Halfway to the (First) Holiday

December 23, 2015Currenciesby Marc Chandler

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The short holiday week's thin capital markets cause weird currency moves.

The thinness of the order-driven capital markets is making price action that seems more inexplicable than usual.  The US dollar is mixed. It has recouped all the ground it lows against the euro yesterday, as the single currency briefly dipped below $1.09 in the North American morning.  It was unable to build on yesterday's gains that had carried it up to almost $1.0950.  Despite some fraying, the $1.08-$1.10 trading range still seems intact. 

Sterling, which sold to eight-month lows at almost $1.48, bounced to $1.49 despite more concerns after Q3 GDP revised lower (2.1% year-over-year from 2.3%) that growth is fading.  The decline in tax receipts that is producing the deficit-overshoot (discussed here yesterday).

There is a bit of a role reversal within the dollar-bloc.  The Australian and New Zealand dollars are seeing gains over the past couple of sessions pared while the Canadian dollar is drawing some benefit from firmer oil prices.  Canada's data was disappointing, and the risk that the Bank of Canada responds with another rate hike in 2016 should rise.  The US-Canadian two-year swap rate (interest rate differential) is making new multi-year highs today. 

After an unexpected contraction in September (-0.5%), the Canadian economy was forecast to recover in October.  Today Canada reported that October GDP was flat. Monthly GDP in Canada has been above zero only in three of the first ten months this year.  The year-over-year contraction of 0.2% was also more than the market expected and is the weakest figure since 2009. October retail sales also disappointed.  The 0.1% increase was supposed to have been 0.4%. Excluding autos, retail sales were flat.  The smaller than initially reported decline in September retail sales is insufficient to allay concerns about the Canadian economy. 

The Canadian dollar was off more than 4% this month coming into today's session.  The push of the US dollar below CAD1.39 for the first time this week appeared to have triggered stops and some initial follow-through selling.  This is more about positions and thin markets than a fundamental reassessment of the two key drivers of the Canadian dollar oil prices and interest rate differential with the US. 

The US data was nothing about which to write home.  November personal income was a tad stronger than expecting, rising 0.3%.  This matches the three-month average but is off slightly from the 0.4% average monthly gain over the past 6 and 12 months.  Personal consumption expenditures did pick up to 0.3% from a flat reading in October (revised from 0.1%).  What is interesting, especially in light of the durable goods orders report, is the household demand for durable goods (cars and appliances) rose a strong 1.1% in November.  The composition may be different, but the US economy appears to be growing around 2% here in Q4, which is roughly what many economists estimate as trend growth.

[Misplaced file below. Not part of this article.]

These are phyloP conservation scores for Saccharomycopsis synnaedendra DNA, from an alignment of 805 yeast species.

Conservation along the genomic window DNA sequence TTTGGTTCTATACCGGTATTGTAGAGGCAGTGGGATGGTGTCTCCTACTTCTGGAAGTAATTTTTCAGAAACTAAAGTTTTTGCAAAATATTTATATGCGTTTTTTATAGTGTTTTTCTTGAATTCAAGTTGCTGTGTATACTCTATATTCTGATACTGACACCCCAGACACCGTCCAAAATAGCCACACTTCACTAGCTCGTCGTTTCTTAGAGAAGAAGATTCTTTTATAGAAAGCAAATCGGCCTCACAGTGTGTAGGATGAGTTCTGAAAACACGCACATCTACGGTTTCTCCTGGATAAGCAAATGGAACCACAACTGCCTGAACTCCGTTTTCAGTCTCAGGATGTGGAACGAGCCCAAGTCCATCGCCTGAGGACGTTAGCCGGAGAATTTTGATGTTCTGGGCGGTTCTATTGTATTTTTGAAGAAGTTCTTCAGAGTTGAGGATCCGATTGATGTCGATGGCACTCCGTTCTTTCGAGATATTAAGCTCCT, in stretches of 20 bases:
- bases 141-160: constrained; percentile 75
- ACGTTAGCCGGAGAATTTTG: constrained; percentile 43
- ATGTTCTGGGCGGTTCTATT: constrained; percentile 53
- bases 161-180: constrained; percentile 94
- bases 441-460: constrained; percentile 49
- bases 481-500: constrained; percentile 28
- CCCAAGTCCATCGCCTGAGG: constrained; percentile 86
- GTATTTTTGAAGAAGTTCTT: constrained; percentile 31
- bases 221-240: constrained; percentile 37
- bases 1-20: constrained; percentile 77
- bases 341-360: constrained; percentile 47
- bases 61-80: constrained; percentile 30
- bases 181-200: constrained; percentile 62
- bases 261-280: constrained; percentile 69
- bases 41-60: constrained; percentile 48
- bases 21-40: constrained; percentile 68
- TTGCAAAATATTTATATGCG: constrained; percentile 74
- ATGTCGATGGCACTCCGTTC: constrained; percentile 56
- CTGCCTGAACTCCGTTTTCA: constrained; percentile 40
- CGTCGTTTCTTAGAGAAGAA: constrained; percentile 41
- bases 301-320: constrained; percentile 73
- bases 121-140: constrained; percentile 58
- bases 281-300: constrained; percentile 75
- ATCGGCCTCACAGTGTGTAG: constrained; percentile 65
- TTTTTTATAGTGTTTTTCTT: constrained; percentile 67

Separately, US new home sales rose twice what was expected (4.3% vs. 2.0%), but following the significant revision to October series (from 10.7% to 6.3%), the actually number of new home sales was below expectations.  The help of the drop in gasoline prices may have helped lift the University of Michigan's consumer confidence, but it did not have much impact on inflation expectations, which remained at 2.6% for both the short and long terms. 

The yen remains sidelined.  After the big recovery following the BOJ announcement last week, the dollar has been confined to a 3/4 of a yen range this week between roughly JPY120.75 and JPY121.50.  Rising US yields and equities would seem to favor a stronger greenback recovery, but technical factors warn that a low may not be in place. 

Spanish politics remains unresolved, but Spanish assets are beginning to perform better.  Spanish equities are matching the region's gains today.  The long-end of the bond market is underperforming a little, but the short-end of the coupon curve has a bid.  More negotiations are scheduled into next week.  It remains difficult to see how a majority government will be formed.  A minority PP-led government is possible, but Rajoy likely will not be able to lead it, and concessions to the Socialists, in terms key posts in parliament will be required.  Such a scenario is not imminent.  Many seemingly blind alleys will need to be explored first. 

The lines are being drawn in Greece.  Since the summer's fiasco, drama has been kept to a minimum, but this may end over the couple of weeks.  The pension reform that Prime Minister Tsipras has backed, which rejects fresh cuts to main pensions is likely to bring it to fresh loggerheads with the official creditors.  This comes just as the EU and ECB are beginning to consider debt relief for Greece.  Ironically, this is one of the conditions for the IMF involvement, which Tsipras opposes.

Hump Day Update is republished with permission from Marc to Market

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